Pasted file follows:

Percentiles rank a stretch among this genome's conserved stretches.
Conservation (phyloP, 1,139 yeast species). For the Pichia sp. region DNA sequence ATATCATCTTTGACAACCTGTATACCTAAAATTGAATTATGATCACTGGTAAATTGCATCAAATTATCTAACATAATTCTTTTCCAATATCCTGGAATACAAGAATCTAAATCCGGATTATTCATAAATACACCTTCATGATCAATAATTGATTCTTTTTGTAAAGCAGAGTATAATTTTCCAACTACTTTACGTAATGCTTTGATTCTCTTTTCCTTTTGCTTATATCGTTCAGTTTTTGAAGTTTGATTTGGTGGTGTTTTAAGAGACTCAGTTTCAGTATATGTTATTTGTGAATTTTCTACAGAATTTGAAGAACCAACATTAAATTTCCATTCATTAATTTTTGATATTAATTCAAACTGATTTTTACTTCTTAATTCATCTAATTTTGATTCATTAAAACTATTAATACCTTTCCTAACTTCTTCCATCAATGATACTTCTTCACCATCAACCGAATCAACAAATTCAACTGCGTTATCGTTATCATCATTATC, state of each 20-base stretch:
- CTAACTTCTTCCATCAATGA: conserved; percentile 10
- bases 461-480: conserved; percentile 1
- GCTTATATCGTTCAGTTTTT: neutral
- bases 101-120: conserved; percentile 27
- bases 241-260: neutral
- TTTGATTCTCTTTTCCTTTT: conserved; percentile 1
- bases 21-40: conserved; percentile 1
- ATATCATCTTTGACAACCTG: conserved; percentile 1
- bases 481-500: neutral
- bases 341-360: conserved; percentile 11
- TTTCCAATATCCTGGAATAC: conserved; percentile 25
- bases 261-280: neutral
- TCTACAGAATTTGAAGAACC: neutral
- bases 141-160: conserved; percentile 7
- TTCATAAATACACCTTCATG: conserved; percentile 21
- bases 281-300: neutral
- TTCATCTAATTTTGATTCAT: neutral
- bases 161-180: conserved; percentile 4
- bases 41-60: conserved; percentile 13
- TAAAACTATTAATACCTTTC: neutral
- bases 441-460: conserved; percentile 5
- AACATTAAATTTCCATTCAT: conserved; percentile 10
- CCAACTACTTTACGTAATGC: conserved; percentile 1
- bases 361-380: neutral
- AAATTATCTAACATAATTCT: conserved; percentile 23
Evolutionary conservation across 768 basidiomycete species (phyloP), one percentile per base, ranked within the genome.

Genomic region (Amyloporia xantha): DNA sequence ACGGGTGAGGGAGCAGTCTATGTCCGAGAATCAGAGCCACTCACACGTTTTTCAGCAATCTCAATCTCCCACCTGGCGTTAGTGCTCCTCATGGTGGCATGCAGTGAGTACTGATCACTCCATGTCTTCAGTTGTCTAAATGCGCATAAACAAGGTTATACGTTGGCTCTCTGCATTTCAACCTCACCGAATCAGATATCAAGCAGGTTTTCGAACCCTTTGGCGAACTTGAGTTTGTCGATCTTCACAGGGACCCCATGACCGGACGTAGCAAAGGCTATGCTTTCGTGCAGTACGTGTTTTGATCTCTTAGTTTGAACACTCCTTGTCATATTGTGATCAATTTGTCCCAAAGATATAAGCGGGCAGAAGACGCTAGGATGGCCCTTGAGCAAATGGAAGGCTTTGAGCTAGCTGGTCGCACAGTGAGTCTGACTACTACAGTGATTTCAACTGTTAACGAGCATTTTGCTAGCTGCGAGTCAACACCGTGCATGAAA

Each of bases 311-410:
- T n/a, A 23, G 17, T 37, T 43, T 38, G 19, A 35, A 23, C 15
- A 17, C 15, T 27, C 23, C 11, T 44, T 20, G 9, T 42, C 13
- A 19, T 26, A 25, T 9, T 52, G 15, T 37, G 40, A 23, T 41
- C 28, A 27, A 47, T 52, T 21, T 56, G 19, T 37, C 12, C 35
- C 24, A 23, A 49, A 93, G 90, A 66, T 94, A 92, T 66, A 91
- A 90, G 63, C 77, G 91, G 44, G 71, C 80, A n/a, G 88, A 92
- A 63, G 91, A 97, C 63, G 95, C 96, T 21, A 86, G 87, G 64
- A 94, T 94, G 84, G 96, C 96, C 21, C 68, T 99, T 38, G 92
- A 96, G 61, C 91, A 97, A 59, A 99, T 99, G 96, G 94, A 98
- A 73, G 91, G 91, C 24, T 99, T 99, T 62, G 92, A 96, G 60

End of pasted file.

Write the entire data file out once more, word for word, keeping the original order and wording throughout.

Percentiles rank a stretch among this genome's conserved stretches.
Conservation (phyloP, 1,139 yeast species). For the Pichia sp. region DNA sequence ATATCATCTTTGACAACCTGTATACCTAAAATTGAATTATGATCACTGGTAAATTGCATCAAATTATCTAACATAATTCTTTTCCAATATCCTGGAATACAAGAATCTAAATCCGGATTATTCATAAATACACCTTCATGATCAATAATTGATTCTTTTTGTAAAGCAGAGTATAATTTTCCAACTACTTTACGTAATGCTTTGATTCTCTTTTCCTTTTGCTTATATCGTTCAGTTTTTGAAGTTTGATTTGGTGGTGTTTTAAGAGACTCAGTTTCAGTATATGTTATTTGTGAATTTTCTACAGAATTTGAAGAACCAACATTAAATTTCCATTCATTAATTTTTGATATTAATTCAAACTGATTTTTACTTCTTAATTCATCTAATTTTGATTCATTAAAACTATTAATACCTTTCCTAACTTCTTCCATCAATGATACTTCTTCACCATCAACCGAATCAACAAATTCAACTGCGTTATCGTTATCATCATTATC, state of each 20-base stretch:
- CTAACTTCTTCCATCAATGA: conserved; percentile 10
- bases 461-480: conserved; percentile 1
- GCTTATATCGTTCAGTTTTT: neutral
- bases 101-120: conserved; percentile 27
- bases 241-260: neutral
- TTTGATTCTCTTTTCCTTTT: conserved; percentile 1
- bases 21-40: conserved; percentile 1
- ATATCATCTTTGACAACCTG: conserved; percentile 1
- bases 481-500: neutral
- bases 341-360: conserved; percentile 11
- TTTCCAATATCCTGGAATAC: conserved; percentile 25
- bases 261-280: neutral
- TCTACAGAATTTGAAGAACC: neutral
- bases 141-160: conserved; percentile 7
- TTCATAAATACACCTTCATG: conserved; percentile 21
- bases 281-300: neutral
- TTCATCTAATTTTGATTCAT: neutral
- bases 161-180: conserved; percentile 4
- bases 41-60: conserved; percentile 13
- TAAAACTATTAATACCTTTC: neutral
- bases 441-460: conserved; percentile 5
- AACATTAAATTTCCATTCAT: conserved; percentile 10
- CCAACTACTTTACGTAATGC: conserved; percentile 1
- bases 361-380: neutral
- AAATTATCTAACATAATTCT: conserved; percentile 23
Evolutionary conservation across 768 basidiomycete species (phyloP), one percentile per base, ranked within the genome.

Genomic region (Amyloporia xantha): DNA sequence ACGGGTGAGGGAGCAGTCTATGTCCGAGAATCAGAGCCACTCACACGTTTTTCAGCAATCTCAATCTCCCACCTGGCGTTAGTGCTCCTCATGGTGGCATGCAGTGAGTACTGATCACTCCATGTCTTCAGTTGTCTAAATGCGCATAAACAAGGTTATACGTTGGCTCTCTGCATTTCAACCTCACCGAATCAGATATCAAGCAGGTTTTCGAACCCTTTGGCGAACTTGAGTTTGTCGATCTTCACAGGGACCCCATGACCGGACGTAGCAAAGGCTATGCTTTCGTGCAGTACGTGTTTTGATCTCTTAGTTTGAACACTCCTTGTCATATTGTGATCAATTTGTCCCAAAGATATAAGCGGGCAGAAGACGCTAGGATGGCCCTTGAGCAAATGGAAGGCTTTGAGCTAGCTGGTCGCACAGTGAGTCTGACTACTACAGTGATTTCAACTGTTAACGAGCATTTTGCTAGCTGCGAGTCAACACCGTGCATGAAA

Each of bases 311-410:
- T n/a, A 23, G 17, T 37, T 43, T 38, G 19, A 35, A 23, C 15
- A 17, C 15, T 27, C 23, C 11, T 44, T 20, G 9, T 42, C 13
- A 19, T 26, A 25, T 9, T 52, G 15, T 37, G 40, A 23, T 41
- C 28, A 27, A 47, T 52, T 21, T 56, G 19, T 37, C 12, C 35
- C 24, A 23, A 49, A 93, G 90, A 66, T 94, A 92, T 66, A 91
- A 90, G 63, C 77, G 91, G 44, G 71, C 80, A n/a, G 88, A 92
- A 63, G 91, A 97, C 63, G 95, C 96, T 21, A 86, G 87, G 64
- A 94, T 94, G 84, G 96, C 96, C 21, C 68, T 99, T 38, G 92
- A 96, G 61, C 91, A 97, A 59, A 99, T 99, G 96, G 94, A 98
- A 73, G 91, G 91, C 24, T 99, T 99, T 62, G 92, A 96, G 60